Since his first appearance on the Met stage—as the Count in Le Nozze di Figaro—Peter Mattei has sung 150 performances with the company, becoming one of the Met’s great baritone stars in the process. During the 2016–17 season, which marked the 15th anniversary of his debut, he returned to the title role of Eugene Onegin, opposite the Tatiana of Anna Netrebko. He spoke to Mary Jo Heath about Tchaikovsky’s enigmatic antihero who professes love too late.
You are known as a real singing actor, and I would imagine that the role of Onegin is one that would excite the actor in you.
Not really! He’s difficult. I don’t know if even he himself knows what he’s going to do and how he’s going to behave. He’s so unpredictable—I don’t think he’s human sometimes. I have this idea that if you look at a picture of Onegin, it’s maybe 100 years old, and it’s a little blurry and it’s black and white, and there’s this beautiful young man—but who is he? I think the flesh and blood person is not easy to find. I’ve done the role several times now and he’s still a mystery. But I think that’s the way he has to be. He has to have this kind of picture quality around him. It’s not like singing Don Giovanni or the Count, where you know in your bones and your teeth who they are.
How do you convey that in your performance?
That’s what makes it so difficult to do. I don’t think he’s a whole person somehow. Something is missing in him, something he didn’t get when he was very little or something like that. It’s very difficult to talk about because it’s a kind of private dialogue between me and him, and you have to address it almost without words. When you get the character right, it is a wordless instruction you get from him somehow.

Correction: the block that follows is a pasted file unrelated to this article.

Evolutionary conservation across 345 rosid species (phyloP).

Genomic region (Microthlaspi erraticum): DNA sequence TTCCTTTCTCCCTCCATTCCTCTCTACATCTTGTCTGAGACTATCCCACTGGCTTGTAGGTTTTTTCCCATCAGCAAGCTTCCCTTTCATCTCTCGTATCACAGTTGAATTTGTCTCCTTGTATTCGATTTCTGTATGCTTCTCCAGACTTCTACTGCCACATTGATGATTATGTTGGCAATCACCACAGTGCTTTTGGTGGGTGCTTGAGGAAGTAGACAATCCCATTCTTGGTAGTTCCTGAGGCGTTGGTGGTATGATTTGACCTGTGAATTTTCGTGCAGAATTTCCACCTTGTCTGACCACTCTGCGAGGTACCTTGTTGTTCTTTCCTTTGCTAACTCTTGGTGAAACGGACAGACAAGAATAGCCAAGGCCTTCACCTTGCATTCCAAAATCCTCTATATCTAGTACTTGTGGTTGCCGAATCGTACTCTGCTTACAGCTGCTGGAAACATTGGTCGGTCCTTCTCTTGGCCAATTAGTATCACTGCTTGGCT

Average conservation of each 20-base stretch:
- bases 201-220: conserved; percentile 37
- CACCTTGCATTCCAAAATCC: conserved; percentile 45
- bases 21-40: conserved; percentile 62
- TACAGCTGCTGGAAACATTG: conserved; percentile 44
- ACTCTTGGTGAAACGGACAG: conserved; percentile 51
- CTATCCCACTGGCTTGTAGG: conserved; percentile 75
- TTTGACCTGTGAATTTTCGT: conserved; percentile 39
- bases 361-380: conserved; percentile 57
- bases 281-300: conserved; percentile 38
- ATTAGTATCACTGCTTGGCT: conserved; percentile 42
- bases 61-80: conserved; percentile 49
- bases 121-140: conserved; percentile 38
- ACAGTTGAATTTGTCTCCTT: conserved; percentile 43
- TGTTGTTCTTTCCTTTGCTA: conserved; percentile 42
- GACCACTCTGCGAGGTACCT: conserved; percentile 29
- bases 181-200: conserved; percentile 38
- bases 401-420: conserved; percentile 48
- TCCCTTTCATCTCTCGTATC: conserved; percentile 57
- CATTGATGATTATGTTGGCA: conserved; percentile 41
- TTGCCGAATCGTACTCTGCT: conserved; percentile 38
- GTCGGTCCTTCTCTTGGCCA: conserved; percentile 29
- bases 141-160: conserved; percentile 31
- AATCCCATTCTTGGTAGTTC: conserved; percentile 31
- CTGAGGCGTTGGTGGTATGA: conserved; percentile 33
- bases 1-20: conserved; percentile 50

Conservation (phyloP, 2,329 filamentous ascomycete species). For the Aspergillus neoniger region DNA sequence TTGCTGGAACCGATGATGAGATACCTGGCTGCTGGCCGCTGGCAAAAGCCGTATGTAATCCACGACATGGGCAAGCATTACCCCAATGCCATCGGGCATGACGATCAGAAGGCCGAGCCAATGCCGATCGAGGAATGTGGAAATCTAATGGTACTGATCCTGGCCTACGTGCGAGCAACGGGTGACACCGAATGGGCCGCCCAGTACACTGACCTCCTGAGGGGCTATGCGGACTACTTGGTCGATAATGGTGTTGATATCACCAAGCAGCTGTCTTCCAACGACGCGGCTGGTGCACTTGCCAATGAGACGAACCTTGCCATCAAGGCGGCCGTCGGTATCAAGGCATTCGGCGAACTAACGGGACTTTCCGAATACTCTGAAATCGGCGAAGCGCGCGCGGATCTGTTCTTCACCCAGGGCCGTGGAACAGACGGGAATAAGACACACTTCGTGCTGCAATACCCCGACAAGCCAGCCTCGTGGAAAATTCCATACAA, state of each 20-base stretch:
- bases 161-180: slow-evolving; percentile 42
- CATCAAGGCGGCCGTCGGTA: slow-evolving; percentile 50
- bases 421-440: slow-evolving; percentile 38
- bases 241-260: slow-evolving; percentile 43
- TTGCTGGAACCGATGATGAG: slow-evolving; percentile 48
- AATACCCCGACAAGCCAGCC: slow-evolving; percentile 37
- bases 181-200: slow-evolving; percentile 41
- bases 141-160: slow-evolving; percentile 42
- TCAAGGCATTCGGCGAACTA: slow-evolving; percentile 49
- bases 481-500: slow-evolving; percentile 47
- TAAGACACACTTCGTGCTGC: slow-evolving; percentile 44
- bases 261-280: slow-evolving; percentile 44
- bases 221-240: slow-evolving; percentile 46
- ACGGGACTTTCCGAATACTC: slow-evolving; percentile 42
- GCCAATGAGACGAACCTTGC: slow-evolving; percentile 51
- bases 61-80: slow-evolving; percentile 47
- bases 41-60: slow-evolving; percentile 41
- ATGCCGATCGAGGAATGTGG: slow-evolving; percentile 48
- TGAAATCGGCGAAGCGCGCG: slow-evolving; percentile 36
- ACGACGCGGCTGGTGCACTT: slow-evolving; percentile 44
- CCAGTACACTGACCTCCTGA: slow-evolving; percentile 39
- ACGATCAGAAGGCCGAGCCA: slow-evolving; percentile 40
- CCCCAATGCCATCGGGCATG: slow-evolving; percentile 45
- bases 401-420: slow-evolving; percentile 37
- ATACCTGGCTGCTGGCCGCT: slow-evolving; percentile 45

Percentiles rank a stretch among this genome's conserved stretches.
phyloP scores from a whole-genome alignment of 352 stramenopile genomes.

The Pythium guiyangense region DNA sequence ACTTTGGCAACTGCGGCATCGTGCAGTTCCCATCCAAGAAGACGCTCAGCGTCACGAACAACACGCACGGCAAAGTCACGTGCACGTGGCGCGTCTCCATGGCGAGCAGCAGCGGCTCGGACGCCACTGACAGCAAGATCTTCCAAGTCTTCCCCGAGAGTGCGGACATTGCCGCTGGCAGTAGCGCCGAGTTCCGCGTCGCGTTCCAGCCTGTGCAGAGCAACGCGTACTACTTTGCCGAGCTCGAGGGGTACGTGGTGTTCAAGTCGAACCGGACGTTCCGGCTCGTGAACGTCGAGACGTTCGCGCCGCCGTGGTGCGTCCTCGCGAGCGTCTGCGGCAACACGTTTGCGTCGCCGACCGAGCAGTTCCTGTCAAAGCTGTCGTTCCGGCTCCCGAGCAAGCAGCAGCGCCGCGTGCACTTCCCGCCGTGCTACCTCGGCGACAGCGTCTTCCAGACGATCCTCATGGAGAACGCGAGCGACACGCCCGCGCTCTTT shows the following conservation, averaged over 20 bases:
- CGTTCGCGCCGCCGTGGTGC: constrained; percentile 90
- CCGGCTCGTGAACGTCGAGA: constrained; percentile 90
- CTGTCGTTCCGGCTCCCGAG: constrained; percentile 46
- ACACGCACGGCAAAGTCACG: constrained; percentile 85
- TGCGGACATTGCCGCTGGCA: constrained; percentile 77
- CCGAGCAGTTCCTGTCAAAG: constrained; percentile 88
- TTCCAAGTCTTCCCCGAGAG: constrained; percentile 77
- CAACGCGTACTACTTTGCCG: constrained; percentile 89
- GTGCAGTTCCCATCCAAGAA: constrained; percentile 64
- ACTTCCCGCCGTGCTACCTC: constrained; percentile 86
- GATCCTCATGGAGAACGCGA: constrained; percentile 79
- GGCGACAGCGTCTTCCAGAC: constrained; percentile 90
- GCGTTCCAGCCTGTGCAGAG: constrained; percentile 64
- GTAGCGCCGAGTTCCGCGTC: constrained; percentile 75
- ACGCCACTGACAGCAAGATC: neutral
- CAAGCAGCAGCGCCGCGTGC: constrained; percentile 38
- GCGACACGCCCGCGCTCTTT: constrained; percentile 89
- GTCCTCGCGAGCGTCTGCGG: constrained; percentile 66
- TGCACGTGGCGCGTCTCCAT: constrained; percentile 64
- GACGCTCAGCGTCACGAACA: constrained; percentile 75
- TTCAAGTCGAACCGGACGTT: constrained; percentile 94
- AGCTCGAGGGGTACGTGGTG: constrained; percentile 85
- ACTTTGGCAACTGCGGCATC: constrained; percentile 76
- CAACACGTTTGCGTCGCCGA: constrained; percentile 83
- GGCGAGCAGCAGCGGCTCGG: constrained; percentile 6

Do you think Onegin is truly in love with Tatiana?
I think he knows somehow that it can never be with Tatiana, and that’s why he goes after her so strongly at the end. But it’s something that happens subconsciously. Inside, he knows it’s too late, he knows he cannot get her—he knows that maybe his life is over. So he goes after her, like in some last supernova, and he feels everything he hasn’t felt. But I don’t think he has the courage to do that if he knew that she might stay with him. But this is just my way of dealing with the character, how he makes sense to me.
Has your approach changed at all with the Met’s Deborah Warner production?
Oh, yes. This is an Onegin I haven’t done before. In other productions he’s been much less a gentlemen somehow. He’s been a little darker, a little more outspoken, and maybe a little crueler. In other productions, there’s been much more of a physical change from the first act to the last. I looked very different. But here, if you look at the costumes and the way I am dressed, it is almost the same as day one. But six years have gone by! So you may look the same, but a lot has happened inside of you. I think that’s the focus in this production, which is very interesting. All the actions are very detailed.
These will be your first Onegins opposite Anna Netrebko. Are you looking forward to working with her?
I always look forward to working with her. We sang Don Giovanni together at the Met, and she was Zerlina, and I was also Marcello to her Musetta in La Bohème. Every time, it has been a pleasure working with her. She is passionate, clever—a true singer. Head, heart, and voice—whatever order you put them in, they’re equally strong with Anna.
I read that after a performance of one of your bigger roles, like Onegin, you like to check on your voice by singing Bach or lieder, something maybe lighter or more intimate. Do you still do this?
Yeah, it is very good—mainly in the shower—to try a folksong or something.
In the shower? I thought it was on the stage!
No, no, no! When you’ve done your business on the stage, the best thing is to get in the shower and hum a folk song by a Swedish composer.
Mary Jo Heath is the Met’s Radio Host.